Gene-regulator Therapy Could Help Keep Prostate Cancer from Spreading, Study Says

dna strand

Recently, researchers at Roswell Park Cancer Institute have found a naturally occurring molecule that limits the invasive capacity of prostate cancer.  This suggests that cancer could be prevented from spreading by treating patients with a man-made version of the factor. Using both animals and humans in their work, they screened for the molecule, miR-141. A microRNA (miRNA) that helps control gene activity.

Excerpt from reference article-
To their surprise, they found only a few miRNAs in lower levels than normal. When they manipulated the cells to produce more of the missing factors, miR-141 was the only one that could prevent cancer growth. Testing the molecule in a number of prostate cancer models, the team showed the factor also prevented metastases.

“This study represents the most comprehensive investigation to date of the role of the miR-141 molecule in regulating prostate cancer stem cells and their role in metastasis,” Dean Tang, PhD, chair of the Department of Pharmacology and Therapeutics at Roswell and senior author of the study, said in a press release.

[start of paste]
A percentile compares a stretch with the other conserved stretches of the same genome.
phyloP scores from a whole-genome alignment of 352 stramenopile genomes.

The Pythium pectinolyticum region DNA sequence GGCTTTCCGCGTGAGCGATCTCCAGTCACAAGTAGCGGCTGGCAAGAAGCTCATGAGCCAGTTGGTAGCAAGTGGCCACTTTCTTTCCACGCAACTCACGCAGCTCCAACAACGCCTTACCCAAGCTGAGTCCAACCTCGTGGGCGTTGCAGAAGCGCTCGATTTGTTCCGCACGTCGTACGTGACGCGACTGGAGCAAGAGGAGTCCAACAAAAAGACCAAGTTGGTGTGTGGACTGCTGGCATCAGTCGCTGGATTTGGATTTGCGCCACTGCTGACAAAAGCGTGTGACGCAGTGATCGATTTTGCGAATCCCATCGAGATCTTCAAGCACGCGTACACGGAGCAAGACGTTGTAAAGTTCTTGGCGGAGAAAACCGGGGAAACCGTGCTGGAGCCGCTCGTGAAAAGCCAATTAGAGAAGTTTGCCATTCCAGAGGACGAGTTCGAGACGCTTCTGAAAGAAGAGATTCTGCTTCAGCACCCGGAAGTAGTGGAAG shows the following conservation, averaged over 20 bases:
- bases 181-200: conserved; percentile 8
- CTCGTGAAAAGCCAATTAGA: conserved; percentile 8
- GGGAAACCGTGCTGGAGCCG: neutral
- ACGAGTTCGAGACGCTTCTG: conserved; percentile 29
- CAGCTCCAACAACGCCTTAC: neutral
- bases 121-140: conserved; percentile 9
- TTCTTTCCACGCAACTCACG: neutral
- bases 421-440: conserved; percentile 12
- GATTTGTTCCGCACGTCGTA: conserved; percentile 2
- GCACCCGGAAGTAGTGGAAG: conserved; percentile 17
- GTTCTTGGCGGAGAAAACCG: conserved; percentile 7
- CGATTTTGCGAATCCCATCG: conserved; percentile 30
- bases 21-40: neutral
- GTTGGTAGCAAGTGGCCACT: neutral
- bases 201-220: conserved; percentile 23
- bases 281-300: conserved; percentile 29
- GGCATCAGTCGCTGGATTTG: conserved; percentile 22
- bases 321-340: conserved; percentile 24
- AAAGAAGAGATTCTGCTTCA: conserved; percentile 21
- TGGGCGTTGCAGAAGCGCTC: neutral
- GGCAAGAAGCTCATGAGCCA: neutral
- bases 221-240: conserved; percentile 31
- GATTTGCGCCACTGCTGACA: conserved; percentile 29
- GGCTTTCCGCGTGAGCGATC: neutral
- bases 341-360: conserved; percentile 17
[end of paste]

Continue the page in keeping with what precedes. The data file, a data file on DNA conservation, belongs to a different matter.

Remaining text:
“These preliminary findings suggest that miR-141 may suppress the metastatic cascade at an early stage and that the overexpression of miR-141 in prostate cancer cells results in less metastasis. Our observations provide a rationale for developing these targeted miRNA molecules into novel antitumor and antimetastasis replacement therapies.”

The study, published in the journal  Nature Communications can be found here, “MicroRNA-141 suppresses prostate cancer stem cells and metastasis by targeting a cohort of pro-metastasis genes,”